Osteotomies of the Jaws and Major Bone Grafting Procedures


Osteotomies are carried out to change the size and shape of the jaws and to correct malocclusions, often in combination with orthodontic treatment. Many of these patients also require major bone grafts harvested from distant sites, such as the anterior iliac crest. Some of these bone grafting procedures are carried out separately to prepare the mouth for implant reconstructions or to repair various defects following trauma.

The information below is a guide for patients to follow on discharge from hospital:


    External incisions are closed with either non-resorbable or occasionally resorbable sutures and from time to time staples may also be used. The external wounds should be kept as dry as possible for 3-5 days. Frequently an antibiotic ointment (Chloromycetin ointment) is used as a thin smear (not blobs!) applied twice a day to the incision site.

    Where an intraoral wound is involved, it is ESSENTIAL to maintain a very high standard of oral hygiene using a combination of Savacol mouthwash diluted 1 in 10 with warm water, regular toothbrushing and, where indicated, a Broxojet may be supplied to assist with oral hygiene. You should commence your mouthwashes and toothbrushing the day AFTER surgery and you should aim to use at least 4-5 mouthwashes per day.

    Often you will have orthodontic braces and/or arch bars and ligature wires inside your mouth and these can become a source of accumulated debris. You will be shown how to use a Broxojet to keep your braces and wires clean but it is also possible to use a soft tooth brush and Savacol mouth washes to bathe the wounds.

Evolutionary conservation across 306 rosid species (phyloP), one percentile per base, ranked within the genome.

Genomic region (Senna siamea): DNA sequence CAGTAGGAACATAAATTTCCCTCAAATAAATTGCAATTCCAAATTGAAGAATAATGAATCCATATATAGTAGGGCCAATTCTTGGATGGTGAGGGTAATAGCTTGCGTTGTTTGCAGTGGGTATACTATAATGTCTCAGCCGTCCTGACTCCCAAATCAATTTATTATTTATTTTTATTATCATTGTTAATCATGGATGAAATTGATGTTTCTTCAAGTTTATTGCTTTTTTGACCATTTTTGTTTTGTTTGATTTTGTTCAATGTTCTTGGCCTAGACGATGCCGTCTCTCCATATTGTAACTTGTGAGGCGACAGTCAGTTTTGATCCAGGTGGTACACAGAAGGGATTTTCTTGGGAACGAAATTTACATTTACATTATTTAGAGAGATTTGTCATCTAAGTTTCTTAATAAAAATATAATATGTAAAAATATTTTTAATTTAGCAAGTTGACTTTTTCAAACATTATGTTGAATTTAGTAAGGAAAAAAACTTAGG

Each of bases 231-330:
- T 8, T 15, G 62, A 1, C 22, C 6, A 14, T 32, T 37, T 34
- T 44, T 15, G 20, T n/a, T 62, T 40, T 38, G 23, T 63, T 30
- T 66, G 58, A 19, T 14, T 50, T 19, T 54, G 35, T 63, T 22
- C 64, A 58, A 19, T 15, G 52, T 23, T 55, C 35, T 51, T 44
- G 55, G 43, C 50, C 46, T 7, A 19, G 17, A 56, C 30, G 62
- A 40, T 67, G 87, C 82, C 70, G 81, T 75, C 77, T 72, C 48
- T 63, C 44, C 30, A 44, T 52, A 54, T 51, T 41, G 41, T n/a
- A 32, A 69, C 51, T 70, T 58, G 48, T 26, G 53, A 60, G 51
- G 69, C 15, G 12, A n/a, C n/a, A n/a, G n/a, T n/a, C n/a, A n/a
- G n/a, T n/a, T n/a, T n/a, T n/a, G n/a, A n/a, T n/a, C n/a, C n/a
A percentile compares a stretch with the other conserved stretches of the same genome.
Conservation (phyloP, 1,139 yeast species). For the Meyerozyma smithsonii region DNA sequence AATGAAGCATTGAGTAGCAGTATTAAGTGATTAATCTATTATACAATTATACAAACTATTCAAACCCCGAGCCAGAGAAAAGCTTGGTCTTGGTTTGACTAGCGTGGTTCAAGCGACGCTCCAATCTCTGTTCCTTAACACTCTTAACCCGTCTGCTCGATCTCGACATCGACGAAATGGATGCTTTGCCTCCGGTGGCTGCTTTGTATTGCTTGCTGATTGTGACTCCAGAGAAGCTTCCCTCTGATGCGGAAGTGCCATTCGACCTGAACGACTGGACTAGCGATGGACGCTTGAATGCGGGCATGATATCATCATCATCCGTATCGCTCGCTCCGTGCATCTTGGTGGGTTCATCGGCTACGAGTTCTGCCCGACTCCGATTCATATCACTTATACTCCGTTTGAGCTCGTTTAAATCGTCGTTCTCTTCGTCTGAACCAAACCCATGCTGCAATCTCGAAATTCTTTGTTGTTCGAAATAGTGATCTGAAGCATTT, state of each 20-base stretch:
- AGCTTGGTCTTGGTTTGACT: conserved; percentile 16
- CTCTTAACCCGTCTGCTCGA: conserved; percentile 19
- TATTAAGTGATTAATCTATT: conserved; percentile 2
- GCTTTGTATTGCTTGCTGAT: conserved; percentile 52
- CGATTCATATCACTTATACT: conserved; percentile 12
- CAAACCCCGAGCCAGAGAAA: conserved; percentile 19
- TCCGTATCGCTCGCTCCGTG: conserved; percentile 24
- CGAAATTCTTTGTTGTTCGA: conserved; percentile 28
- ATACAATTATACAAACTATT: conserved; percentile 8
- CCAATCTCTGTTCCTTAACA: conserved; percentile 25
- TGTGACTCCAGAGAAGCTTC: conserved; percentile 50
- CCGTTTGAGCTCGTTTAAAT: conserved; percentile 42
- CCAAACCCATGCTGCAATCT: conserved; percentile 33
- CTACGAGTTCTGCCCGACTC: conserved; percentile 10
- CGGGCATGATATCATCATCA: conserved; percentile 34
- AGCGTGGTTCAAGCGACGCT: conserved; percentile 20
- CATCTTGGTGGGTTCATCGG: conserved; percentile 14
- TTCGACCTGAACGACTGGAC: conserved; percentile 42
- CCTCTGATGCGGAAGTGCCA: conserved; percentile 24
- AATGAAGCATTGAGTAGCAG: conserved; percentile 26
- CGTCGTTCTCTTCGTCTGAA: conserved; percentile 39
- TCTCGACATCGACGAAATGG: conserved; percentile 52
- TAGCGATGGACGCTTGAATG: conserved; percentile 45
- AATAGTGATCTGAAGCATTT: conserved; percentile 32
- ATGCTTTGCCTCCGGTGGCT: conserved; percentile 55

Frequently a protective dressing may be placed on rib, hip or scalp incisions and these are normally left for 2-3 days. Showering is permissible but the wounds need to be kept out of the water. Bathing or swimming involving immersion of the wound is not advisable. The wounds need to be kept clean and dry and the nursing staff on the ward will show you how to do this.


    Some swelling and bruising should be expected. Generally swelling takes up to 3 days to reach its maximum and then this will slowly subside over about 10 days. Bruising can be variable and may involve all of the surgical sites. Generally bruising will slowly discolour and dissipate over about 10-14 days. You will be supplied with ice packs which should be kept on the face continuously for 48 hours. You will be supplied with spare ice packs to take home which can be re-frozen and re-used. Where surgery has been carried out around the orbit, icy wet gauze pads are frequently used continuously for 48 hours and the nursing staff will show you how to do this.


    It is quite common for patients to experience facial numbness and occasionally numbness in the donor sites. Local anaesthetic injections are used during surgery to provide for a period of post-operative numbness as a pain control measure. This numbness gradually wears off over 6-8 hours. On occasions sensory nerves in the area of surgery may be stretched or bruised during the surgery and you may experience prolonged numbness that can take several weeks or even several months to wear off. On rare occasions there may be small permanent patches of localised numbness.


    From time to time some oozing can be expected from the surgical sites including the donor sites. Normally oozing will settle with pressure. You should rest quietly with your head elevated for at least 30 minutes and apply pressure to the oozing area. If oozing or bleeding does not stop within 30 minutes please contact the hospital in which you were treated.